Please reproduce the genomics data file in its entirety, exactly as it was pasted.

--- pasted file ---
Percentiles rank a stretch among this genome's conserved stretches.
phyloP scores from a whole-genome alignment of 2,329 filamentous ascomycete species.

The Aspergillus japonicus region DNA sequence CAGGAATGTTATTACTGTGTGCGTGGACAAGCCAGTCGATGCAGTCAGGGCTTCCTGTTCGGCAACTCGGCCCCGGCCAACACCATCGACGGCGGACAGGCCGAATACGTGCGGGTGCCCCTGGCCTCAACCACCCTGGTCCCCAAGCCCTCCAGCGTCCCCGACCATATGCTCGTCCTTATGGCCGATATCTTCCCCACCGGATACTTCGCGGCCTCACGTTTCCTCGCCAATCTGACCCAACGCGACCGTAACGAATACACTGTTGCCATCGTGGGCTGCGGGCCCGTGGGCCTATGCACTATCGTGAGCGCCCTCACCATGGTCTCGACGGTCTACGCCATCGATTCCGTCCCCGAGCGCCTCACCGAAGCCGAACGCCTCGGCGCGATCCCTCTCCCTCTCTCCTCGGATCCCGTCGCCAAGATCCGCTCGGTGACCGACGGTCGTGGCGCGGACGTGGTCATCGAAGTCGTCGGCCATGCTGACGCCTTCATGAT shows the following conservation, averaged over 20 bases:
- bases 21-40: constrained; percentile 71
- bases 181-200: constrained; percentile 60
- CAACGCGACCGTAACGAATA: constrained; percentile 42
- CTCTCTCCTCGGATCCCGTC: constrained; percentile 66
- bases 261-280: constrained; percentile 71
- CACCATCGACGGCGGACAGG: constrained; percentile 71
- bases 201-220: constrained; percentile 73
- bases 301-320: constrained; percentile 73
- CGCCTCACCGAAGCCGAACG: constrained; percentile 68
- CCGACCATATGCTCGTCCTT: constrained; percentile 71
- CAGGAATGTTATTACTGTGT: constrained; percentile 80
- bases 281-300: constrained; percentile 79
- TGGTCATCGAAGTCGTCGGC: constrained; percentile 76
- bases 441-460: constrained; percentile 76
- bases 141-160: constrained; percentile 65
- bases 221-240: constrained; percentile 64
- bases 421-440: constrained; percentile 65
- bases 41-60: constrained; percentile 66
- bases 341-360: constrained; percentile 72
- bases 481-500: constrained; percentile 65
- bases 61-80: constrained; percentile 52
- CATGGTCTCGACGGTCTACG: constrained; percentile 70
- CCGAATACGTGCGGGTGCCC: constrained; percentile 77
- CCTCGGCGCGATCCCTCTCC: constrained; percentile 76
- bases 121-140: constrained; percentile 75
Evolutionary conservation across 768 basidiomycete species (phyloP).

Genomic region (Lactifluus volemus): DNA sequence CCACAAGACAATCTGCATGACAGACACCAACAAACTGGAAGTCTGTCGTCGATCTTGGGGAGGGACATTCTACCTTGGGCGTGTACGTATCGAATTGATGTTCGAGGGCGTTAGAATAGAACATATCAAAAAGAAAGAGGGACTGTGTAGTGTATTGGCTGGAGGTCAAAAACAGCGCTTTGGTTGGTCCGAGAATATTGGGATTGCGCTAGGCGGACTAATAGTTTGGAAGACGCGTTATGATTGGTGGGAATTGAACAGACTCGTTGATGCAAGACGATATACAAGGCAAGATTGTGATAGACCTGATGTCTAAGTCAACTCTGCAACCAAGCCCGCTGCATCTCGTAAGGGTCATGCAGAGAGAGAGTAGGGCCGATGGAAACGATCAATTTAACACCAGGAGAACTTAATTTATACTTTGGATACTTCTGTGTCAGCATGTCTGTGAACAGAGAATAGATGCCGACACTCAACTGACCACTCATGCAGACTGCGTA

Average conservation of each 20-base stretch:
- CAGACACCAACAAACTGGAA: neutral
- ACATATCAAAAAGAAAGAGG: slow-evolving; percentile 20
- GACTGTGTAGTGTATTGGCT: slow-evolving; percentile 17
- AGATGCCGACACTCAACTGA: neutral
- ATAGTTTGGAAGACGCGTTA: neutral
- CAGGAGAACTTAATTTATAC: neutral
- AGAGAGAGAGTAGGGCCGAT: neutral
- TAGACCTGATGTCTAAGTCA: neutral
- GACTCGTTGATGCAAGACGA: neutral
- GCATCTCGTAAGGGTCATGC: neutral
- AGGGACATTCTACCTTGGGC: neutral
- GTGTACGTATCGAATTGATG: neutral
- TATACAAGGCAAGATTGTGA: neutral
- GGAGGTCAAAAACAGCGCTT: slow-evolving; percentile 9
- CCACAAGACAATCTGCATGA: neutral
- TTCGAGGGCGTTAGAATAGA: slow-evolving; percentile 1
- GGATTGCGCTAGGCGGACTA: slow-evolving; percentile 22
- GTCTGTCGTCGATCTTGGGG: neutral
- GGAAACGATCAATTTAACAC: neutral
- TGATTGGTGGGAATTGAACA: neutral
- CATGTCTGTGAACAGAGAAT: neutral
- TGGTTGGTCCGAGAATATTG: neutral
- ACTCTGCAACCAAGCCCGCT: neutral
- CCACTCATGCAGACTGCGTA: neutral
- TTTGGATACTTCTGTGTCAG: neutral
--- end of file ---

Percentiles rank a stretch among this genome's conserved stretches.
phyloP scores from a whole-genome alignment of 2,329 filamentous ascomycete species.

The Aspergillus japonicus region DNA sequence CAGGAATGTTATTACTGTGTGCGTGGACAAGCCAGTCGATGCAGTCAGGGCTTCCTGTTCGGCAACTCGGCCCCGGCCAACACCATCGACGGCGGACAGGCCGAATACGTGCGGGTGCCCCTGGCCTCAACCACCCTGGTCCCCAAGCCCTCCAGCGTCCCCGACCATATGCTCGTCCTTATGGCCGATATCTTCCCCACCGGATACTTCGCGGCCTCACGTTTCCTCGCCAATCTGACCCAACGCGACCGTAACGAATACACTGTTGCCATCGTGGGCTGCGGGCCCGTGGGCCTATGCACTATCGTGAGCGCCCTCACCATGGTCTCGACGGTCTACGCCATCGATTCCGTCCCCGAGCGCCTCACCGAAGCCGAACGCCTCGGCGCGATCCCTCTCCCTCTCTCCTCGGATCCCGTCGCCAAGATCCGCTCGGTGACCGACGGTCGTGGCGCGGACGTGGTCATCGAAGTCGTCGGCCATGCTGACGCCTTCATGAT shows the following conservation, averaged over 20 bases:
- bases 21-40: constrained; percentile 71
- bases 181-200: constrained; percentile 60
- CAACGCGACCGTAACGAATA: constrained; percentile 42
- CTCTCTCCTCGGATCCCGTC: constrained; percentile 66
- bases 261-280: constrained; percentile 71
- CACCATCGACGGCGGACAGG: constrained; percentile 71
- bases 201-220: constrained; percentile 73
- bases 301-320: constrained; percentile 73
- CGCCTCACCGAAGCCGAACG: constrained; percentile 68
- CCGACCATATGCTCGTCCTT: constrained; percentile 71
- CAGGAATGTTATTACTGTGT: constrained; percentile 80
- bases 281-300: constrained; percentile 79
- TGGTCATCGAAGTCGTCGGC: constrained; percentile 76
- bases 441-460: constrained; percentile 76
- bases 141-160: constrained; percentile 65
- bases 221-240: constrained; percentile 64
- bases 421-440: constrained; percentile 65
- bases 41-60: constrained; percentile 66
- bases 341-360: constrained; percentile 72
- bases 481-500: constrained; percentile 65
- bases 61-80: constrained; percentile 52
- CATGGTCTCGACGGTCTACG: constrained; percentile 70
- CCGAATACGTGCGGGTGCCC: constrained; percentile 77
- CCTCGGCGCGATCCCTCTCC: constrained; percentile 76
- bases 121-140: constrained; percentile 75
Evolutionary conservation across 768 basidiomycete species (phyloP).

Genomic region (Lactifluus volemus): DNA sequence CCACAAGACAATCTGCATGACAGACACCAACAAACTGGAAGTCTGTCGTCGATCTTGGGGAGGGACATTCTACCTTGGGCGTGTACGTATCGAATTGATGTTCGAGGGCGTTAGAATAGAACATATCAAAAAGAAAGAGGGACTGTGTAGTGTATTGGCTGGAGGTCAAAAACAGCGCTTTGGTTGGTCCGAGAATATTGGGATTGCGCTAGGCGGACTAATAGTTTGGAAGACGCGTTATGATTGGTGGGAATTGAACAGACTCGTTGATGCAAGACGATATACAAGGCAAGATTGTGATAGACCTGATGTCTAAGTCAACTCTGCAACCAAGCCCGCTGCATCTCGTAAGGGTCATGCAGAGAGAGAGTAGGGCCGATGGAAACGATCAATTTAACACCAGGAGAACTTAATTTATACTTTGGATACTTCTGTGTCAGCATGTCTGTGAACAGAGAATAGATGCCGACACTCAACTGACCACTCATGCAGACTGCGTA

Average conservation of each 20-base stretch:
- CAGACACCAACAAACTGGAA: neutral
- ACATATCAAAAAGAAAGAGG: slow-evolving; percentile 20
- GACTGTGTAGTGTATTGGCT: slow-evolving; percentile 17
- AGATGCCGACACTCAACTGA: neutral
- ATAGTTTGGAAGACGCGTTA: neutral
- CAGGAGAACTTAATTTATAC: neutral
- AGAGAGAGAGTAGGGCCGAT: neutral
- TAGACCTGATGTCTAAGTCA: neutral
- GACTCGTTGATGCAAGACGA: neutral
- GCATCTCGTAAGGGTCATGC: neutral
- AGGGACATTCTACCTTGGGC: neutral
- GTGTACGTATCGAATTGATG: neutral
- TATACAAGGCAAGATTGTGA: neutral
- GGAGGTCAAAAACAGCGCTT: slow-evolving; percentile 9
- CCACAAGACAATCTGCATGA: neutral
- TTCGAGGGCGTTAGAATAGA: slow-evolving; percentile 1
- GGATTGCGCTAGGCGGACTA: slow-evolving; percentile 22
- GTCTGTCGTCGATCTTGGGG: neutral
- GGAAACGATCAATTTAACAC: neutral
- TGATTGGTGGGAATTGAACA: neutral
- CATGTCTGTGAACAGAGAAT: neutral
- TGGTTGGTCCGAGAATATTG: neutral
- ACTCTGCAACCAAGCCCGCT: neutral
- CCACTCATGCAGACTGCGTA: neutral
- TTTGGATACTTCTGTGTCAG: neutral